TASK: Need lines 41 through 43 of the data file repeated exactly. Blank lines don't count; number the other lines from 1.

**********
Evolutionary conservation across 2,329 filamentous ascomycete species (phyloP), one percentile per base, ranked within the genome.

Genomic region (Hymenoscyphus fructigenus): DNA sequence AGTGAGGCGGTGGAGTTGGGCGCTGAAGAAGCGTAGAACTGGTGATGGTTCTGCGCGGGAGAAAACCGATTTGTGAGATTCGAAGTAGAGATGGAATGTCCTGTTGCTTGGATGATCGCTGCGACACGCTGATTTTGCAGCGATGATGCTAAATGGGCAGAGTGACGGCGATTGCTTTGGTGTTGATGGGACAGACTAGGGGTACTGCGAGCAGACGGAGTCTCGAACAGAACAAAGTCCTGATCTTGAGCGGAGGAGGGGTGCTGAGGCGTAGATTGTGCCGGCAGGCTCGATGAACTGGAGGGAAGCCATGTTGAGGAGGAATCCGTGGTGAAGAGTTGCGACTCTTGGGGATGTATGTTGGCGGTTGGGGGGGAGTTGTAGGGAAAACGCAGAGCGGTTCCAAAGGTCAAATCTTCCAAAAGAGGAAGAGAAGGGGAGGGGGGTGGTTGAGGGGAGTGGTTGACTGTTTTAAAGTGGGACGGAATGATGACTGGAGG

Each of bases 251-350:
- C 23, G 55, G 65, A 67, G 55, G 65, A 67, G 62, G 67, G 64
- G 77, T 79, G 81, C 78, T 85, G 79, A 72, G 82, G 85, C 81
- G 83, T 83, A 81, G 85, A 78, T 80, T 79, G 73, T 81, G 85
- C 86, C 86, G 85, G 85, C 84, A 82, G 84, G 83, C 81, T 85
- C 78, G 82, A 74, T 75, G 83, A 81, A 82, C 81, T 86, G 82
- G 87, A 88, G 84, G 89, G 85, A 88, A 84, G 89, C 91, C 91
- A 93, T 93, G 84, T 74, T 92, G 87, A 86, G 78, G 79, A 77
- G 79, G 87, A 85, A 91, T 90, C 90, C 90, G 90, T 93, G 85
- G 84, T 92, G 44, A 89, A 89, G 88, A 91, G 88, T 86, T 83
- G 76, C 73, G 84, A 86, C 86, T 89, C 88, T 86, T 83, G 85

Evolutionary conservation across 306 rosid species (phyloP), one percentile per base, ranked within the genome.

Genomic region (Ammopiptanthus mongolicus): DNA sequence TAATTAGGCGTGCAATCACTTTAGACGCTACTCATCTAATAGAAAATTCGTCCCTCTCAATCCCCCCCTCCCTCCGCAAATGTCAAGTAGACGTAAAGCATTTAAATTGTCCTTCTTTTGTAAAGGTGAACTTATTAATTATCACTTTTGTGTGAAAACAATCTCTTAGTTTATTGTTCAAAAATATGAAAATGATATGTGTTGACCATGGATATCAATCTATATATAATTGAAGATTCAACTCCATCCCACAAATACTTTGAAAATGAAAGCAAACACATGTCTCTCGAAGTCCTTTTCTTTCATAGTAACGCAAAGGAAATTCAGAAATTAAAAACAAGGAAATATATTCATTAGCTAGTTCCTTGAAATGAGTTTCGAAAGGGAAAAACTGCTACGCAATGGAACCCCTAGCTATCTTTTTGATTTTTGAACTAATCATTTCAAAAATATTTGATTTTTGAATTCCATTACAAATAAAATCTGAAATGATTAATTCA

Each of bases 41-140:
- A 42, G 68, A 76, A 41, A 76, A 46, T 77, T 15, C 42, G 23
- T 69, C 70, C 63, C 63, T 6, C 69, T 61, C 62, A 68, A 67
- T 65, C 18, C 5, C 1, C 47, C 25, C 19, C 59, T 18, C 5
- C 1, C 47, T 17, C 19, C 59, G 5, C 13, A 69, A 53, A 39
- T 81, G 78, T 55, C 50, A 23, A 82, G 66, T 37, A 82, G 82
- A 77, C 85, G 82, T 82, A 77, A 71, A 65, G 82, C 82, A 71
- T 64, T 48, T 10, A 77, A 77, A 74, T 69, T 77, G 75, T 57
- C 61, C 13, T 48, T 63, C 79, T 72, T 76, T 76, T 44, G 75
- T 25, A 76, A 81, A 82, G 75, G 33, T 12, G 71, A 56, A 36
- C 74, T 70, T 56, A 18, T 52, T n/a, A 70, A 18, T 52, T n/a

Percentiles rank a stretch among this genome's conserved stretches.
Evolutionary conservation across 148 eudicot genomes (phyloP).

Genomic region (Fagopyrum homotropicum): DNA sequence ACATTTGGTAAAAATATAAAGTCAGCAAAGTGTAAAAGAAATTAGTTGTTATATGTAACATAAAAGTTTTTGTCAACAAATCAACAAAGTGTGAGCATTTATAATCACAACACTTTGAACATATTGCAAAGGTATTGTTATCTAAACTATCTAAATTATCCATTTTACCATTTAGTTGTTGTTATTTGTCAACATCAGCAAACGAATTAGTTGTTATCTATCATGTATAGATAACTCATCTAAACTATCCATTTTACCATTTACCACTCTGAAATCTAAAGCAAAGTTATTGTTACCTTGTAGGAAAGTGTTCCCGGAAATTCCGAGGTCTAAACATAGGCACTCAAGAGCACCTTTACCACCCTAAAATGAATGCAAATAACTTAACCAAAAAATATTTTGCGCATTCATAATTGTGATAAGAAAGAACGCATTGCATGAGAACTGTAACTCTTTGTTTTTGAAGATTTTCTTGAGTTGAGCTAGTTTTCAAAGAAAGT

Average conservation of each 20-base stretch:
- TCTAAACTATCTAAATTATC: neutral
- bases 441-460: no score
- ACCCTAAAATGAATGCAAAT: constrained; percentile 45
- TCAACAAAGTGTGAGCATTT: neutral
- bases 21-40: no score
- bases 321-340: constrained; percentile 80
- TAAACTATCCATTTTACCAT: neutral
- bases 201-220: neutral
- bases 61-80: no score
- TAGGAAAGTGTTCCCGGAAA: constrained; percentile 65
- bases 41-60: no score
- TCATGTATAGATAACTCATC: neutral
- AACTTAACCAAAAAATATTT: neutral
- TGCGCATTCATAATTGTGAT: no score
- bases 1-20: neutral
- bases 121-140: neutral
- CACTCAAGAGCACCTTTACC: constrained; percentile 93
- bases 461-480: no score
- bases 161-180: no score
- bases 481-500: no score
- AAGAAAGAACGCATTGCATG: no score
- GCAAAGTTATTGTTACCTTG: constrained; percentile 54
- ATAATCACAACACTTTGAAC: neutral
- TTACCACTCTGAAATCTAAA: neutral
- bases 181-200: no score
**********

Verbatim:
- bases 41-60: no score
- TCATGTATAGATAACTCATC: neutral
- AACTTAACCAAAAAATATTT: neutral